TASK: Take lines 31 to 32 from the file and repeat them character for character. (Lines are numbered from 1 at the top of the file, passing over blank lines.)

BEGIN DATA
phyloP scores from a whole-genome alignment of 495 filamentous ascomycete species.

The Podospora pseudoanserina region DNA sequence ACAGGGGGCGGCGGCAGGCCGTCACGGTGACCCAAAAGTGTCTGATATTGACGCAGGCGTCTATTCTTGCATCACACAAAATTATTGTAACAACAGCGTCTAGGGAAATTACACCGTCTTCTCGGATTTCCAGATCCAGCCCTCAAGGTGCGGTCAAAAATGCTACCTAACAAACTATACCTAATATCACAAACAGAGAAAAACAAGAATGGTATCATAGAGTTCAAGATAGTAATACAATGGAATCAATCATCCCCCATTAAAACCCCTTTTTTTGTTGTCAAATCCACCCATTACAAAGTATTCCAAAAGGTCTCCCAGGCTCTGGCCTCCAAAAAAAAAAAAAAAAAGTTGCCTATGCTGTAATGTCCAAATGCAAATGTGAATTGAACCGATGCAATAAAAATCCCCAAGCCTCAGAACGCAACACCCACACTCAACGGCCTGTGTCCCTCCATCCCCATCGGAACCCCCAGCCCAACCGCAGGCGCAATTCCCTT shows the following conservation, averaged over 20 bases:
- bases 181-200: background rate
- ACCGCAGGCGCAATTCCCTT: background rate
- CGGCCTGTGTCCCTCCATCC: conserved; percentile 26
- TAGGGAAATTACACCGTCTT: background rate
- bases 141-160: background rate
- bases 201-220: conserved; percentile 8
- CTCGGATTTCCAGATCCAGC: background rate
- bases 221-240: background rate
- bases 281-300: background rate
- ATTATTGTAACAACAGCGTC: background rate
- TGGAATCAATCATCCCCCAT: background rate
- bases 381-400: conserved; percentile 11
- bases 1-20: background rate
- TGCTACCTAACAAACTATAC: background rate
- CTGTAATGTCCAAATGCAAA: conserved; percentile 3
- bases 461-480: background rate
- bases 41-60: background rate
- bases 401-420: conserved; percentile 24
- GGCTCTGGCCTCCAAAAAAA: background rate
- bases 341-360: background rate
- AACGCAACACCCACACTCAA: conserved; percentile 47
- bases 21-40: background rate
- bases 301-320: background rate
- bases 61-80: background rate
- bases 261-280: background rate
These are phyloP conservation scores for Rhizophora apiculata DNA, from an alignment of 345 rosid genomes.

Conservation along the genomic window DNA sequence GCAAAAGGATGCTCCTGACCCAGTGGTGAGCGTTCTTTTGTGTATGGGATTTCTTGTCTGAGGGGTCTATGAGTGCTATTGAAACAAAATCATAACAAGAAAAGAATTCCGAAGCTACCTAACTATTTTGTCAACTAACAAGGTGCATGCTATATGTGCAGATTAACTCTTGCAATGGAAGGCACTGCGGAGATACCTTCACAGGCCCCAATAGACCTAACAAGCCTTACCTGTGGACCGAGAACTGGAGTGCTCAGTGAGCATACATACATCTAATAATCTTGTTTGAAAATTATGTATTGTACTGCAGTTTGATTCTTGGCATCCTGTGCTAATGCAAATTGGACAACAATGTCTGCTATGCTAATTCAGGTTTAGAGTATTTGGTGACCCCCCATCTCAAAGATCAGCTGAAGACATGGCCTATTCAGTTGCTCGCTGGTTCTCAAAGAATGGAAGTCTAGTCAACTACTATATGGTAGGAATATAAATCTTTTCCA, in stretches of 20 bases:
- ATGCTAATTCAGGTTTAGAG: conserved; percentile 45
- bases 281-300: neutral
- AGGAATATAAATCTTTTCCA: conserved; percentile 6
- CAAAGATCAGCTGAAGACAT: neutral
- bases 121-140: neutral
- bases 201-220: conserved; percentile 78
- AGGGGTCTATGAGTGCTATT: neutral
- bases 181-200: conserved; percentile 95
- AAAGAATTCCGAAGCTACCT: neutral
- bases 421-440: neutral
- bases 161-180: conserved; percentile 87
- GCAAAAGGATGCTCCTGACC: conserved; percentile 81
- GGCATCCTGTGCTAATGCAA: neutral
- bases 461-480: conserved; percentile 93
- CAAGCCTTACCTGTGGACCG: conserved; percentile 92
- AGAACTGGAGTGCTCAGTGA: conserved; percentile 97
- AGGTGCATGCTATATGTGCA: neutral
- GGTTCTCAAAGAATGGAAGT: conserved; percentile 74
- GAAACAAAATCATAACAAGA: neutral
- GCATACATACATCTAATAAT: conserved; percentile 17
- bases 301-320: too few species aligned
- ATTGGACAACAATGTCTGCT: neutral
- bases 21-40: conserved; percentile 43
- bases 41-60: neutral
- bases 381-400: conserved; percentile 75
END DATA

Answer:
- bases 281-300: neutral
- AGGAATATAAATCTTTTCCA: conserved; percentile 6